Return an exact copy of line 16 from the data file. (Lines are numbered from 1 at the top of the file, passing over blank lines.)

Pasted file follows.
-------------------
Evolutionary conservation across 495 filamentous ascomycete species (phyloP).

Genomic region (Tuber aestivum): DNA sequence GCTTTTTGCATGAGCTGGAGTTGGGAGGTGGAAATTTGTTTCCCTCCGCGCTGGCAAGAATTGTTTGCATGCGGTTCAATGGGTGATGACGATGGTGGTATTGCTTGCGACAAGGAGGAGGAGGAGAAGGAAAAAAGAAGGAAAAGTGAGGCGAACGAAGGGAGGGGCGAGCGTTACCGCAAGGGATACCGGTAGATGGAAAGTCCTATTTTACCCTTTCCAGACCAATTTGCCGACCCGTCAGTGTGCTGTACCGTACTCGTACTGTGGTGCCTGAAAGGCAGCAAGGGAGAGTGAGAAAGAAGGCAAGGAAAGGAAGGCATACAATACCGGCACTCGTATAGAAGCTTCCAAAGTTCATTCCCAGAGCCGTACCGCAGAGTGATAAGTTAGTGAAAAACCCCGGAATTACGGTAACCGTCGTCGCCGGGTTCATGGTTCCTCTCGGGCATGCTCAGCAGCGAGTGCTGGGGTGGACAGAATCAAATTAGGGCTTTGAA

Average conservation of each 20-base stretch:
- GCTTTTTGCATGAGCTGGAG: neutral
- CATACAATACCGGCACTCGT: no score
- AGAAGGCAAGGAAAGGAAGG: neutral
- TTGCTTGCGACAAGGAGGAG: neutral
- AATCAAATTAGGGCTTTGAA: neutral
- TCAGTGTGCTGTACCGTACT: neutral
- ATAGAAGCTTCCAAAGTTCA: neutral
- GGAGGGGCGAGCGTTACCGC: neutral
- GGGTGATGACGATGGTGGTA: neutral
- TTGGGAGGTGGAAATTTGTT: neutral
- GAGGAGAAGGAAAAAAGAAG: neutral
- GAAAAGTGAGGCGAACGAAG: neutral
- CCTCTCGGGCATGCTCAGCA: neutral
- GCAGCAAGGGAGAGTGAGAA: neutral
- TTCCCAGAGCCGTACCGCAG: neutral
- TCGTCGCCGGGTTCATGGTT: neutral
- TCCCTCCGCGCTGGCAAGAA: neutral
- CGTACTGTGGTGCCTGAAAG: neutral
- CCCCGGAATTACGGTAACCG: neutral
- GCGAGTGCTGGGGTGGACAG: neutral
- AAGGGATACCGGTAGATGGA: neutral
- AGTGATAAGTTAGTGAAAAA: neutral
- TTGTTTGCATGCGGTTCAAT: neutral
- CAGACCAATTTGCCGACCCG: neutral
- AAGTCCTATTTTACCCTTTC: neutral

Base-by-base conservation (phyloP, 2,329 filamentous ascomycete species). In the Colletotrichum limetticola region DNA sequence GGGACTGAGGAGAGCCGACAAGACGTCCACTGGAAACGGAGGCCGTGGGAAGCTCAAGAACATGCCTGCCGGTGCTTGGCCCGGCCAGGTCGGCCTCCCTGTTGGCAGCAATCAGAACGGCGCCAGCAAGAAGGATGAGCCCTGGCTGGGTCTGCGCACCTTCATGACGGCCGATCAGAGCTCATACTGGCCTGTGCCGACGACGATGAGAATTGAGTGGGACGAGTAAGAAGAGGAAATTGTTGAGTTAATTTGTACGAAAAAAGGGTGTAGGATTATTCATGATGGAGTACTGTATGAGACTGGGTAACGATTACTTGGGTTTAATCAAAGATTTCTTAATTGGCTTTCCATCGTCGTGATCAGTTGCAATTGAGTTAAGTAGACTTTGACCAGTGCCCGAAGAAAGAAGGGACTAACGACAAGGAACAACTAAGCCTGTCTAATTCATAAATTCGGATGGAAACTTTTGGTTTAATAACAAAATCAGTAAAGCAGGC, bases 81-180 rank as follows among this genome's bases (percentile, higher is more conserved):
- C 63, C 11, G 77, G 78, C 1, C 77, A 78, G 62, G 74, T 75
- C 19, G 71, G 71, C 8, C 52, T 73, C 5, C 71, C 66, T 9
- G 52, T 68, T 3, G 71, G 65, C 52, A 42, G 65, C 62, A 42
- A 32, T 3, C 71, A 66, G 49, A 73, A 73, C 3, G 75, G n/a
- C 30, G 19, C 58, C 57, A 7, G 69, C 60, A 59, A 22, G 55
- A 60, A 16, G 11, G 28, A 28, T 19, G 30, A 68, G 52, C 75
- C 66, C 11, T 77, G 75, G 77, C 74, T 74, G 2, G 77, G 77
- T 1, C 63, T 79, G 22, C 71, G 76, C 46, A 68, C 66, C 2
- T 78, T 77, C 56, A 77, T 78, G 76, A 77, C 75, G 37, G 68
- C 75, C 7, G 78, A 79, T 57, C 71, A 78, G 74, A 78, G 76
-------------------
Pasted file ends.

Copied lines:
- CCTCTCGGGCATGCTCAGCA: neutral